Saturday, 3 May 2008

The housing problem: overcrowding in London

By the 1870s it was clear that poor housing was one of the most serious elements in the public health problem and attention tended to concentrate on the larger cities, especially London[1]. The need for action had been recognised since the 1840s, though effective measures were few. In 1851 Shaftesbury introduced a pioneering Labouring Classes Lodging Act that attempted, albeit unsuccessfully, to raise money for the erection or lease of houses for the use of the poor. The Acts of 1868 and 1875 promoted by the Liberal W.H. Torrens and the Conservative Richard Cross both accepted the principle that houses must be kept in good repair. The 1875 Act enabled demolition of grossly unsatisfactory property to be effected and solid dwellings built in their place. It was, however, permissive, and met with mixed success at best. Joseph Chamberlain[2] used it in Birmingham, but more to clear the city centre for prestige buildings than to re-house the poor. Others were deterred by the cost and by 1881 only ten of the 87 municipal authorities had made use of it. Many observers pointed out that those dispossessed when their property was pulled down could not afford the rent for better property and simply moved into other overcrowded properties one or two miles away.

Building activity reached its peak in 1876, after which construction declined and rents rose at the time of bad trade when working people had little money to spare. The issue was whether state intervention could resolve the problem without, as Shaftesbury among others believed, enfeebling those it was designed to support.

  1. The idea of individual endeavour to relieve distress was closely related to the basic social and religious assumptions of mid-Victorian society. The organisers of charity were committed individualists but they believed that it needed organisation. The focus for the organisers' efforts was London because the social problems were most extreme and the giving most generous.
  2. The most important of the philanthropic organisations was the Charity Organisation Society founded in 1869.
  3. Octavia Hill[3], who had close links with COS, worked in the intractable area of the housing of the poor. But even she insisted that housing should be made to pay. She would allow no arrears and no sub-letting and she turned out those who fell into debt.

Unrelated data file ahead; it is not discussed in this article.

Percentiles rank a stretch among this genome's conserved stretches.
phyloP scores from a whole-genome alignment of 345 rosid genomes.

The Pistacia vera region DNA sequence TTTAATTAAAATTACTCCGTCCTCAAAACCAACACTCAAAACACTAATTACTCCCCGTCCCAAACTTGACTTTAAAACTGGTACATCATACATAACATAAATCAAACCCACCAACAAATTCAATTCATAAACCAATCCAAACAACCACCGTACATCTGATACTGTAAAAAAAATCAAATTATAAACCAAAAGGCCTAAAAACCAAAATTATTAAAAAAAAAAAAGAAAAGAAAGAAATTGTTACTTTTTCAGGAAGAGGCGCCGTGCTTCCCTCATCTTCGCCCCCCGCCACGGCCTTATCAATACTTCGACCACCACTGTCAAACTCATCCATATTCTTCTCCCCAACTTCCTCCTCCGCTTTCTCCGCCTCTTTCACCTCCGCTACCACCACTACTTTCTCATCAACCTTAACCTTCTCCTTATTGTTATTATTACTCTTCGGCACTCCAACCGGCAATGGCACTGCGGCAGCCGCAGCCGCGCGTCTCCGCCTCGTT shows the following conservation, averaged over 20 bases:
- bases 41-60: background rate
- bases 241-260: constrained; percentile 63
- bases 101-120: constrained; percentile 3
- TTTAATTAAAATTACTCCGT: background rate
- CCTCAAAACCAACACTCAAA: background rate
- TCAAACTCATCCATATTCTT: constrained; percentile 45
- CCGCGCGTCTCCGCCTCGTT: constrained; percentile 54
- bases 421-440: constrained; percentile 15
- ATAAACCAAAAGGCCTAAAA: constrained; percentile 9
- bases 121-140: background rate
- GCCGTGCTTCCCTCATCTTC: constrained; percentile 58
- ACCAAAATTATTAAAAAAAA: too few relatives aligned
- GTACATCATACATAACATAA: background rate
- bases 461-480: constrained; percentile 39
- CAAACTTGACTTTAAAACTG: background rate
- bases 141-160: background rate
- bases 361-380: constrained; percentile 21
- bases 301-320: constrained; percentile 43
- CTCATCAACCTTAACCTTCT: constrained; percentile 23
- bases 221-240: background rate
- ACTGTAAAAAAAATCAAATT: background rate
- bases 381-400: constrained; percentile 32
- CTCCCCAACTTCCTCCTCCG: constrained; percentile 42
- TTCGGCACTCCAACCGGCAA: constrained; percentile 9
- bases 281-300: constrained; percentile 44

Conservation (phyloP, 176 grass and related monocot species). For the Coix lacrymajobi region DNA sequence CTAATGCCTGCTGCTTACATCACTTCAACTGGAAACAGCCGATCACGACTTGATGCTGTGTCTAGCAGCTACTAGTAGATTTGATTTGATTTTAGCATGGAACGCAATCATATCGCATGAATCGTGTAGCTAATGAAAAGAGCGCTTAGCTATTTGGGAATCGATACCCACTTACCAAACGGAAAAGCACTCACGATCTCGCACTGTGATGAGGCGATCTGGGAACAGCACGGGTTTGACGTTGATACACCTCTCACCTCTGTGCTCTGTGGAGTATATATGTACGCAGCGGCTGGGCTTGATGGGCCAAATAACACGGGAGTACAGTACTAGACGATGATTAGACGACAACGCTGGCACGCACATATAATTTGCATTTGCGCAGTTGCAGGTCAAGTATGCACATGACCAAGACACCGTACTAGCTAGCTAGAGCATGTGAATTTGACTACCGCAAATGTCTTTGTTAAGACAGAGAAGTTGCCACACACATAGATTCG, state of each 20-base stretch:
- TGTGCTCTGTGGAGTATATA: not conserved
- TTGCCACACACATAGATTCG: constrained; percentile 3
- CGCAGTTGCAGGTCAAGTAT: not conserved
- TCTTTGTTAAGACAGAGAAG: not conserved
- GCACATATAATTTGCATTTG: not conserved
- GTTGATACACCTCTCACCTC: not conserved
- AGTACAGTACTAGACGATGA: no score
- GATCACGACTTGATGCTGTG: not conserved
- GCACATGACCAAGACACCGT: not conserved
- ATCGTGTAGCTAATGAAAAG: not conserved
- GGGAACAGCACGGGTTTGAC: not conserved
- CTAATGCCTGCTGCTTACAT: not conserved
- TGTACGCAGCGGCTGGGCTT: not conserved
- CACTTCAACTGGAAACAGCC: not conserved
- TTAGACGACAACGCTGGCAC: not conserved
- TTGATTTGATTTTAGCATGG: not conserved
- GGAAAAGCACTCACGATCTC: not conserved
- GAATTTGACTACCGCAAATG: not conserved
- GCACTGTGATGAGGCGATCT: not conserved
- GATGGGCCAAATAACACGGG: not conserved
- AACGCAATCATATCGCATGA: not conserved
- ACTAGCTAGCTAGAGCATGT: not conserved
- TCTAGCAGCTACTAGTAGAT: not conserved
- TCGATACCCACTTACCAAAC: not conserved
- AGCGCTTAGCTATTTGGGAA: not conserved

Charity bodies and housing associations were alone unable to resolve the problem of London's housing. The 1880s saw an increasing public concern with housing as the problems of the cities grew. The publication of The Bitter Cry of Outcast London in 1883 entered a passionate plea for state direction of a housing policy. There was a parliamentary select committee on housing in 1881-2 and a Royal Commission was established in 1884-5 that was much more successful in setting out the problems than in suggesting practical remedies for them. Local authorities were exhorted to be more active, and cheap workmen's train fares were recommended to enable the poor to live away from the overcrowded centres of big cities. The Commission's recommendations, however, skirted the essential issues. A codifying Housing Act was passed in 1885 and the Housing of the Working Class Act was passed in 1890. This legislation, however, was hardly the landmark that some historians have suggested. In effect before 1914 the State exhorted but refused to insist. The permissive principle remained supreme.

[1] G. Steadman Jones Outcast London: A Study of the Relationship between Classes in Victorian Society, OUP, 1971, Penguin, 1975 is a classic study of the impact of conditions on the working population in London.

[2] On Chamberlain in Birmingham see the biography by Peter Marsh, Yale University Press, 1994.

[3] Gillian Darley Octavia Hill: A Life, Constable, 1990 is a major study of one of the foremost housing reformers of the nineteenth century.

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